Brilliantly synthesizing philosophy, literature, science, memoir and his own detective work, Eating Animals explores the many fictions we use to justify our eating habits - from folklore to pop culture to family traditions and national myth - and how such tales can lull us into a brutal forgetting.
Jonathan Safran Foer spent much of his teenage and college years oscillating between omnivore and vegetarian. But on the brink of fatherhood - facing the prospect of having to make dietary choices on a child's behalf - his casual questioning took on an urgency. His quest for answers ultimately required him to visit factory farms in the middle of the night, dissect the emotional ingredients of meals from his childhood, and probe some of his most primal instincts about right and wrong. Brilliantly synthesizing philosophy, literature, science, memoir and his own detective work, Eating Animals explores the many fictions we use to justify our eating habits - from folklore to pop culture to family traditions and national myth - and how such tales can lull us into a brutal forgetting. Marked by Foer's profound moral ferocity and unvarying generosity, as well as the vibrant style and creativity that made his previous books, Everything is Illuminated and Extremely Loud and Incredibly Close, widely loved, Eating Animals is a celebration and a reckoning, a story about the stories we've told-and the stories we now need to tell.
I spent the first twenty-six years of my life disliking animals. I thought of them as bothersome, dirty, unapproachably foreign, frighteningly unpredictable, and plain old unnecessary. I had a particular lack of enthusiasm for dogs - inspired, in large part, by a related fear that I inherited from my mother, which she inherited from my grandmother. As a child I would agree to go over to friends' houses only if they confined their dogs in some other room. If a dog approached in the park, I'd become hysterical until my father hoisted me onto his shoulders. I didn't like watching television shows that featured dogs. I didn't understand - I disliked - people who got excited about dogs. It's possible that I even developed a subtle prejudice against the blind.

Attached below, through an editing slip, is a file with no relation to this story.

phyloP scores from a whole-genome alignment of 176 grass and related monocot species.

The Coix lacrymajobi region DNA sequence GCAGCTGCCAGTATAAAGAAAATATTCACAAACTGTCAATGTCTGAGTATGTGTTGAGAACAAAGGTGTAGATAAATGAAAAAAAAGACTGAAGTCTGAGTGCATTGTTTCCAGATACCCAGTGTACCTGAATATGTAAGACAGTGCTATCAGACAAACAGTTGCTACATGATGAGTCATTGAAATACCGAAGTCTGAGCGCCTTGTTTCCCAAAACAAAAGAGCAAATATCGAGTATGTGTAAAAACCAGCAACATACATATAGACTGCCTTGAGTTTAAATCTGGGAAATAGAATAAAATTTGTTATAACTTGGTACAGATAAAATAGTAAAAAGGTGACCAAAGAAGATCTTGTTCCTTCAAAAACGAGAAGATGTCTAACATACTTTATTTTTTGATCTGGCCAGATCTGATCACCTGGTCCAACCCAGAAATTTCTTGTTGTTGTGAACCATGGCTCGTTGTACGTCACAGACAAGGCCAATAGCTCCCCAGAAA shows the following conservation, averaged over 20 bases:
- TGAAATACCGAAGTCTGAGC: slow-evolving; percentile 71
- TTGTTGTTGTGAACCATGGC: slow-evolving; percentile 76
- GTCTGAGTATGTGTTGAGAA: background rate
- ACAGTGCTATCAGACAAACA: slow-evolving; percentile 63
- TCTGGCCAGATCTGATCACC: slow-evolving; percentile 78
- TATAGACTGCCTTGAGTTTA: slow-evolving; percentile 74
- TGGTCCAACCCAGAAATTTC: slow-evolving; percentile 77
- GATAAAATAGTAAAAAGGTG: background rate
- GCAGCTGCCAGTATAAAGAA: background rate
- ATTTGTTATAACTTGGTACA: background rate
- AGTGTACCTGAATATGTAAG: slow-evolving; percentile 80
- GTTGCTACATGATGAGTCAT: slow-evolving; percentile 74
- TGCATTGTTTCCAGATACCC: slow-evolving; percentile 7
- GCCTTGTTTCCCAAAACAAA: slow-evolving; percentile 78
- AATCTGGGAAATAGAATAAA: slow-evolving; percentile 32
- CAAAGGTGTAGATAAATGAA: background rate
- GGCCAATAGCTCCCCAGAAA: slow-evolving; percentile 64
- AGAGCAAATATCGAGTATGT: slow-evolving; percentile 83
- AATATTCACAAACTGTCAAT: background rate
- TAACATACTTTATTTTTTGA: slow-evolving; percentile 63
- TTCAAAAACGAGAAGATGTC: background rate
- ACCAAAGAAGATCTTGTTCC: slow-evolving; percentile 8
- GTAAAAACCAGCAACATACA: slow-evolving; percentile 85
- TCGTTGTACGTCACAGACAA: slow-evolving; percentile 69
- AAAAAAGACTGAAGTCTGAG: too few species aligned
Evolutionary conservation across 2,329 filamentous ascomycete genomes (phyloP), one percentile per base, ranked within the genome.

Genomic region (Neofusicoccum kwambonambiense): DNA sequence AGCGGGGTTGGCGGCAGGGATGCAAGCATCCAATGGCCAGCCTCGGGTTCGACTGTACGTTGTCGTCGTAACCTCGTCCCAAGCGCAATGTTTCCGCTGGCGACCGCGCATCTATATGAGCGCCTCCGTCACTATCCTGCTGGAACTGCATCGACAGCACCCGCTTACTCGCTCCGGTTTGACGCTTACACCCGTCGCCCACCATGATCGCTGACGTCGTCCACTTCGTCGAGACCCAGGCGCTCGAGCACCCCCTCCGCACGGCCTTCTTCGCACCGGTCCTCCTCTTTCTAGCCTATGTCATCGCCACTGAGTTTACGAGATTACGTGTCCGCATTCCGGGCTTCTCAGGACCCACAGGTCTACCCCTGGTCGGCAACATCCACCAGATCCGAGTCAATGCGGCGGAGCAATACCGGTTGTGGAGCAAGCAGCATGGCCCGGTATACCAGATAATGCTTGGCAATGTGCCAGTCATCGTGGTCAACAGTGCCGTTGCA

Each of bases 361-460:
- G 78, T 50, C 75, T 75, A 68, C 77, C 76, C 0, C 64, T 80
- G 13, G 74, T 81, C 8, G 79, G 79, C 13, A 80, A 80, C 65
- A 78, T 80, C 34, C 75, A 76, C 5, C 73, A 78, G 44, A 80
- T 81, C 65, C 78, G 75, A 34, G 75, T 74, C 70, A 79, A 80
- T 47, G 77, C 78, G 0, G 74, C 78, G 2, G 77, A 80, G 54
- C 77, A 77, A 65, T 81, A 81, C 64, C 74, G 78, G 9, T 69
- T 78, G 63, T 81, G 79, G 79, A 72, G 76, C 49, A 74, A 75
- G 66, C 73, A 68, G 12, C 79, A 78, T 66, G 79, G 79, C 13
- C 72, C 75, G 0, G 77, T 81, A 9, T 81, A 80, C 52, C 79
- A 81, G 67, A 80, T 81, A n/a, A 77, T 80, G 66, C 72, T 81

And then one day I became a person who loved dogs. I became a dog person.
George came very much out of the blue. My wife and I hadn't broached the subject of getting a dog, much less set about looking for one. (Why would we...
Discussion Guide & Resource Guide
Questions and topics for discussion
This is a book that everyone should read, vegetarian or not. It is didactic without being dull, it presents its arguments without preaching, it manages to be both approachable in style and appealing to educated readers, and it offers up new arguments in addition to some familiar ones... Perhaps Foer's vision is idealistic, but it is hopeful. And one of the loveliest qualities of Eating Animals is its hopefulness, not just for animals but for human beings as well.
(Reviewed by Cindy Anderson).
Full Review (818 words).
Factory Farm Alternatives
Foer suggests that meat lovers who don't want to support factory farms consider patronizing small family farms rather than buying grocery store meat, which has been produced by factory farms. The products offered by these small farmers tend to be pricey, but these producers say that their animals live most of their lives outdoors, pain-free, with access to high quality food and water. Foer, who is a vegetarian, doesn't consider them perfect (and he says that some practices, like castrating pigs, are still unacceptable to him), but he finds them to be admirable alternatives for those who choose to eat meat.
Profiled in Eating Animals, Frank Reese's Good Shepherd Poultry Ranch (Kansas) features free-...
If you liked Eating Animals, try these:
From ancient empires to modern economics, veteran journalist Andrew Lawler delivers a sweeping history of the animal that has been most crucial to the spread of civilization across the globe - the chicken.
Bestselling author Barbara Kingsolver returns with her first nonfiction narrative that will open your eyes in a hundred new ways to an old truth: You are what you eat.
Become a Member and discover books that entertain, engage & enlighten!
The low brow and the high brow
Click Here to find out who said this, as well as discovering other famous literary quotes!
Solve this clue:
and be entered to win..
Visitors can view some of BookBrowse for free. Full access is for members only.
Your guide toexceptional books